Wednesday, April 01, 2009

Distrain and Oppress

A while back, I argued that the manufactured uproar over Obama's birth certificate might constitute a weird sort of wingnut proceduralism, in which certain legalistic pseudo-measures have to be taken before violence is "officially" justified.

What's fascinating — and frightening — about this idea is that the nightmare illogic of the accusation is its primary strength; if your goal is to delegitimize the courts, what better tool is there than an emotionally attractive conspiracy theory that no sane judge will take seriously? Faced with a totally irrational claim, the system functions as it should, and that's precisely what endangers it. Each time a lawsuit is dismissed or a motion is denied, the true believers become more convinced that the fix is in and an extralegal remedy is the only option left.

Apropos of which, WorldNetDaily informs us that a "citizen grand jury" of 25 people has been convened, and has indicted Obama for being born in the wrong place, at the wrong time, to the wrong people, for the wrong reasons. Since this is a Nation of Laws, certain legal steps must now be taken:

"If the government does not amend the error within 40 days after being shown the error, then the four members shall refer the matter to the remainder of the grand jury," it says. "The grand jury may distrain and oppress the government in every way in their power, namely, by taking the homes, lands, possessions, and any way else they can until amends shall have been made according to the sole judgment of the grand jury."
In other words, someone has rewritten clause 61 of the Magna Carta, and is offering it as a threat against the Obama administration (and, by extension, anyone who fails to grasp that Obama is an usurper, and that multiple governments have been colluding for years to hide the facts of his birth, on the assumption that the GOP would eventually fuck things up so badly that it'd become possible to elect a black guy with a Muslim name).

It's hard to critique this tactic. I can either write 750,000 words to explain exactly why it's batshit crazy even by the standards of modern conservatism, or settle for some form of understatement. Suffice it to say that while I'm as disappointed with representative government as the next gink, the idea that we need to start from scratch, with a new Great Council comprising wingnut conspiracy theorists, sticks in my craw.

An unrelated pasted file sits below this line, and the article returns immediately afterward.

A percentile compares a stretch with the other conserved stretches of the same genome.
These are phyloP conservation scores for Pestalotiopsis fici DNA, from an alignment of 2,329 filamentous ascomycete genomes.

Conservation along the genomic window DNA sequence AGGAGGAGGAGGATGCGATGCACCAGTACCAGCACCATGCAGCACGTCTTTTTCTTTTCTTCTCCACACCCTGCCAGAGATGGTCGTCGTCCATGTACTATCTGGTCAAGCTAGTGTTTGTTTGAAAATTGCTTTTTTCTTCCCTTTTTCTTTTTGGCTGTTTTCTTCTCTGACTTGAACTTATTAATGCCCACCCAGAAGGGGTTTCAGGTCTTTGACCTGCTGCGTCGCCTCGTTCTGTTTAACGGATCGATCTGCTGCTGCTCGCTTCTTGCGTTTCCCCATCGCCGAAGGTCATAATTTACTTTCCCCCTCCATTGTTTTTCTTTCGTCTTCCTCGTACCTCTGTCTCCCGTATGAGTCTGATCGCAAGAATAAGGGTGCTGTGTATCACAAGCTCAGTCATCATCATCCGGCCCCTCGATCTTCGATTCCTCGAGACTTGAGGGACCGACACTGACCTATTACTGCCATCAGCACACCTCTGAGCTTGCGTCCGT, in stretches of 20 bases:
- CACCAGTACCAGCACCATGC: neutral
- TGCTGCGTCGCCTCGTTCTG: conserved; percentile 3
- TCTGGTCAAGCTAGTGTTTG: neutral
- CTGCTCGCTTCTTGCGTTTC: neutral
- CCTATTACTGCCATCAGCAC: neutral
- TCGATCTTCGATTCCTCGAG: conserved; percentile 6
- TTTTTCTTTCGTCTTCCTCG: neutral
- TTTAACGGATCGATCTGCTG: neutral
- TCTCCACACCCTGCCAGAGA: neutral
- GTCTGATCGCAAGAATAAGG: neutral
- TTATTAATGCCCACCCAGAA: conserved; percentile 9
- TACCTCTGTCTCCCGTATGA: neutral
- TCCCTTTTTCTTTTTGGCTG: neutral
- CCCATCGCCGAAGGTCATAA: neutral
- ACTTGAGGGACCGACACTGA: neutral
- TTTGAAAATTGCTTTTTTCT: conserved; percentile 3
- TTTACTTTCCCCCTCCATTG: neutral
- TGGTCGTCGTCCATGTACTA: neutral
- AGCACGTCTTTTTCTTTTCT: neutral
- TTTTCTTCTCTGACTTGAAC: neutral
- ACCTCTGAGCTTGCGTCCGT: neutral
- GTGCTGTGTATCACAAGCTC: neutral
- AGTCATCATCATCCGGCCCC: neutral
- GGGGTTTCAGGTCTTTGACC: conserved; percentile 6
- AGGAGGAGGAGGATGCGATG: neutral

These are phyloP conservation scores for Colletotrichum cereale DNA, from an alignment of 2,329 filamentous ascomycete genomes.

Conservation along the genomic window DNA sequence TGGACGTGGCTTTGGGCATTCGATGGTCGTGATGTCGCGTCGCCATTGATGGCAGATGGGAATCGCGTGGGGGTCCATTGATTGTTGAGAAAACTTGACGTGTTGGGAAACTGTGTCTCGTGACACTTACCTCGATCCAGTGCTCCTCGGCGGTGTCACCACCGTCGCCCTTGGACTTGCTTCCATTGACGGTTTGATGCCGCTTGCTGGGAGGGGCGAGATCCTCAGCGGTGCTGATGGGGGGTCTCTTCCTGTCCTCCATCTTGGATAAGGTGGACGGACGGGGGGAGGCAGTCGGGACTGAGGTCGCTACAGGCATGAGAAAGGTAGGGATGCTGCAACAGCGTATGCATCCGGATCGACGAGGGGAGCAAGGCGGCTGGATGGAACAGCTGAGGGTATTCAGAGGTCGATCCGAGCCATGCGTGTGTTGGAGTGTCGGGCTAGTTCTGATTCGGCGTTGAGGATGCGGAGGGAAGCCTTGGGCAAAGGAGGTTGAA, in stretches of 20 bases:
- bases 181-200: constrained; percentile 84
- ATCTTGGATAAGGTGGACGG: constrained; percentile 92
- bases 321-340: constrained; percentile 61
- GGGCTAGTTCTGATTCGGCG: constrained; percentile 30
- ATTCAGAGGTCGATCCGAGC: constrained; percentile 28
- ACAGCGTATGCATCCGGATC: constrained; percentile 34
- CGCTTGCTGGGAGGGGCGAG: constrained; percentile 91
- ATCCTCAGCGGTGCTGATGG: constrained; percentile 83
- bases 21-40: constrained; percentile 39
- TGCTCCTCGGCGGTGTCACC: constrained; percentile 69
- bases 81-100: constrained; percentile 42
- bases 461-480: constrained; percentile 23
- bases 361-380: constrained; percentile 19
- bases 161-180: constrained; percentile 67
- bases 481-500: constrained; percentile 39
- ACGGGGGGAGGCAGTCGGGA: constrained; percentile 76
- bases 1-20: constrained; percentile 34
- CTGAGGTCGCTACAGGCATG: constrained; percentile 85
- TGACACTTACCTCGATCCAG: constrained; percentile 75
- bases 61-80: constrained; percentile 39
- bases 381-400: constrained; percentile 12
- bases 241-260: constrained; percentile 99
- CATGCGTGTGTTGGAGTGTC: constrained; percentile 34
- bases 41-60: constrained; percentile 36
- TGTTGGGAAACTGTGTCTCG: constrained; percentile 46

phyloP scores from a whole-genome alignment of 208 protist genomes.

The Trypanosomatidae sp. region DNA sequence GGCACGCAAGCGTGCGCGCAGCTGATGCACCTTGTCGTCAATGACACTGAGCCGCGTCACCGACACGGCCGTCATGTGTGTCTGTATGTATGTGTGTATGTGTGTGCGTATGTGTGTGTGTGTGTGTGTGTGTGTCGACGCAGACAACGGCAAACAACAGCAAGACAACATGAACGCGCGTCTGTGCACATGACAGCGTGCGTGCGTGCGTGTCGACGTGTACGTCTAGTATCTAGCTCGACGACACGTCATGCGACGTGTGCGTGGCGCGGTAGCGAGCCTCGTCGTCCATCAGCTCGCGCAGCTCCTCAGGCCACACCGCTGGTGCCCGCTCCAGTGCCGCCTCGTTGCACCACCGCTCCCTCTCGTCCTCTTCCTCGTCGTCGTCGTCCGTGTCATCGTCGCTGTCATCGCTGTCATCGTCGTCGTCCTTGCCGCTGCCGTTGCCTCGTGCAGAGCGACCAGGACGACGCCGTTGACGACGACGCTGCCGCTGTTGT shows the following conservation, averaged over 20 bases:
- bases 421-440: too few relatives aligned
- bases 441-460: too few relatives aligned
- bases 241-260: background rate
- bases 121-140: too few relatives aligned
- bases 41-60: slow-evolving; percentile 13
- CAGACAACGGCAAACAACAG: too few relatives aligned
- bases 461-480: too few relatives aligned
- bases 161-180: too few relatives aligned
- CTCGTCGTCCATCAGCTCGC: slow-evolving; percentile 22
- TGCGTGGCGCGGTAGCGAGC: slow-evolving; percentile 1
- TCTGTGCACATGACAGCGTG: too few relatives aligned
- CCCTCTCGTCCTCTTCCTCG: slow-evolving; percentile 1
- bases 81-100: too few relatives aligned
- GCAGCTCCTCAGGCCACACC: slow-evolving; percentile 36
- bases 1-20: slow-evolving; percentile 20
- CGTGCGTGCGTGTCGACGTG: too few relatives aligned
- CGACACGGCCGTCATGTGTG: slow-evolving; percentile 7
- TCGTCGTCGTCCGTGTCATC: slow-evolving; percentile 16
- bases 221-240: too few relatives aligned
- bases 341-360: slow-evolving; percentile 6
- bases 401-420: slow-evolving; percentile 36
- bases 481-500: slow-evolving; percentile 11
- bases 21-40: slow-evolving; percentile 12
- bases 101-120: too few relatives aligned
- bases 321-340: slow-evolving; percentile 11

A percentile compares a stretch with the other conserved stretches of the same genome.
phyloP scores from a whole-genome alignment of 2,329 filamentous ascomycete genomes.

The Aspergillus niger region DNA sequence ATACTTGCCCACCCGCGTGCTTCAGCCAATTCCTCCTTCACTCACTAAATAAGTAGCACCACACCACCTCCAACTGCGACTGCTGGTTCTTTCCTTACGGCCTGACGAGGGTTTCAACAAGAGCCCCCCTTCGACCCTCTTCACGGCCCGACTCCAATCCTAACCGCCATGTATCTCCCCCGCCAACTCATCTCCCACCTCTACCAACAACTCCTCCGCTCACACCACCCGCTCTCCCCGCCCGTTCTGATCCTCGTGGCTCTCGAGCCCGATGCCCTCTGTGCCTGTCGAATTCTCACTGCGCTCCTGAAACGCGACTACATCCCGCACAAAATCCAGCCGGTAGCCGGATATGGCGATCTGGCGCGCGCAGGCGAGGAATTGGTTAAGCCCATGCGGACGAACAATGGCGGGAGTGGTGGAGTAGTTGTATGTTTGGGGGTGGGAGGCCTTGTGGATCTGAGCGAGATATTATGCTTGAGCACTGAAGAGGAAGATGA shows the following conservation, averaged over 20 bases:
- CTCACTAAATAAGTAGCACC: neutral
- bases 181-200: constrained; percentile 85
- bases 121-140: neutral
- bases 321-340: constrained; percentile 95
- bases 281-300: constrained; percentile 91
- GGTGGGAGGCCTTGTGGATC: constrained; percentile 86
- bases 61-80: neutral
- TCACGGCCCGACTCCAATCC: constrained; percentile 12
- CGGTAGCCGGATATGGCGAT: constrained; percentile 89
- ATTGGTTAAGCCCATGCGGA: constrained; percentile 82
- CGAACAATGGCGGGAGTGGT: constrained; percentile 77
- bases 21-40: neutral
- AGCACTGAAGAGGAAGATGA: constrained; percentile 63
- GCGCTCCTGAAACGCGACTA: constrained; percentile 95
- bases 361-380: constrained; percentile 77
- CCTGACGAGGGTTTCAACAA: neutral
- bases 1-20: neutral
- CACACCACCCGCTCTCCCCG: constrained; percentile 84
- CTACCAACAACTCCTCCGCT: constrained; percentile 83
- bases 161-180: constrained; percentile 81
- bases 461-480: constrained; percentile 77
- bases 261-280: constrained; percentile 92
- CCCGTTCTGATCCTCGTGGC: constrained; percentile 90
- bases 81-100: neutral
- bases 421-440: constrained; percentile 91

It takes money to file frivolous lawsuits, and to appeal unfavorable judgments, so this new "emergency" could simply be another cash cow for the hard right, as well as an absorbing hobby that'll keep the base from yearning after the shiny bauble of center-right pro-capitalist semi-reformism.

But I can't shake the feeling that all this legal posturing really is intended to bring about the Glorious Revolution...or at least, the sporadic outbreaks of violence that herald its coming as surely as earthquakes herald the Rapture. While it probably won't lead to a post-apocalyptic society in which New Magna Carta Barons wielding barbeque forks battle Teabaggers armed with lawn darts for the right to gnaw on the bones of Galt-Goers, it does stand a pretty good chance of getting people killed.


roger said...

i think you've been reading worldnutdaily.

Phila said...

Sure. I even linked to 'em.

I know you're not supposed to take this stuff seriously, but I can't help it. Although 95% or more of these people aren't going to do anything but complain, a bunch of armed crazy people are now convinced, thanks to WND, that they're fighting a socialist monarchy and that the Magna Carta grants them magical powers. It only takes one of them to shoot up a school or blow up a courthouse.

Pablo said...

What these folks don't recognize is that Obama is the revolution Jefferson called for.

Larkspur said...

This quasi-legal shit is straight out of the survivalist/militia playbook. They bury (or used to; I'm not sure how much it's going on lately) county courthouses with reams of Requests for Admission and so forth, all written in bizarre "sovereign" jargon. Out of this crap are built new little Timothy McVeighs. This time, a big section of the press is complicit. Which is basically what you just said. But I'm saying it again, because I grow cranky, I rilly do.

Hey, how about that Hungarian commune?